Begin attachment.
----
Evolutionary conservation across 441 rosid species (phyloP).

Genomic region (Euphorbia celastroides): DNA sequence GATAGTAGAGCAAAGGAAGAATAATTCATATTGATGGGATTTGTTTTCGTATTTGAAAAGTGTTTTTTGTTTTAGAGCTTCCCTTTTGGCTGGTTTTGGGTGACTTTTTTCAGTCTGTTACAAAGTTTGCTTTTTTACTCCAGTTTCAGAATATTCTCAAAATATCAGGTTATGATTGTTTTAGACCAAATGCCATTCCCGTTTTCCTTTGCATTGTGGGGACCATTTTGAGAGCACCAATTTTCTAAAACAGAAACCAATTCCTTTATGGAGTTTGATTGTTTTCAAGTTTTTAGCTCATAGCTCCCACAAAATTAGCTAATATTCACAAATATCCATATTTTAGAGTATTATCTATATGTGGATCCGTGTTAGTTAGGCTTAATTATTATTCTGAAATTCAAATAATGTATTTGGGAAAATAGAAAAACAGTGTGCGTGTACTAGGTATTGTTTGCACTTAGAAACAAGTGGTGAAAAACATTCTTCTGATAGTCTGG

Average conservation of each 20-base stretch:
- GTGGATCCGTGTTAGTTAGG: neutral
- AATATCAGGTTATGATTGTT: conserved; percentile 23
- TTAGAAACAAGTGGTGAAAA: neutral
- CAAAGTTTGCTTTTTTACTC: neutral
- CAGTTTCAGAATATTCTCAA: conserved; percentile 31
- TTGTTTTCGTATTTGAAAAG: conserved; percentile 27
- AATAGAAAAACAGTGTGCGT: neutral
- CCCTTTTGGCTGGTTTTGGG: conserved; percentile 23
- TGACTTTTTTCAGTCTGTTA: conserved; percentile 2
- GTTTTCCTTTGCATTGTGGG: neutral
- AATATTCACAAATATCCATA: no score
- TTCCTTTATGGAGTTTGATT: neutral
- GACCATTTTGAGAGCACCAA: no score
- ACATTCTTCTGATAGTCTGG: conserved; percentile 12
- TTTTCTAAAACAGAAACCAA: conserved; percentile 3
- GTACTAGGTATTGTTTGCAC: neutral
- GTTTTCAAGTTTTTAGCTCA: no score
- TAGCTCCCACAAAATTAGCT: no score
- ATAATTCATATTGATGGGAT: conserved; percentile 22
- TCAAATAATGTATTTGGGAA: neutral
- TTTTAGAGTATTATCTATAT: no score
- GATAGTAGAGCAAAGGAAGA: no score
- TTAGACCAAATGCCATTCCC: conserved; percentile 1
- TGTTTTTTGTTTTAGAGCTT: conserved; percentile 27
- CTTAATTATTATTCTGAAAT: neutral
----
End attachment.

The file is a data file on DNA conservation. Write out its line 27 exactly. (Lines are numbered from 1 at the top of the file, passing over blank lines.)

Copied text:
- TGTTTTTTGTTTTAGAGCTT: conserved; percentile 27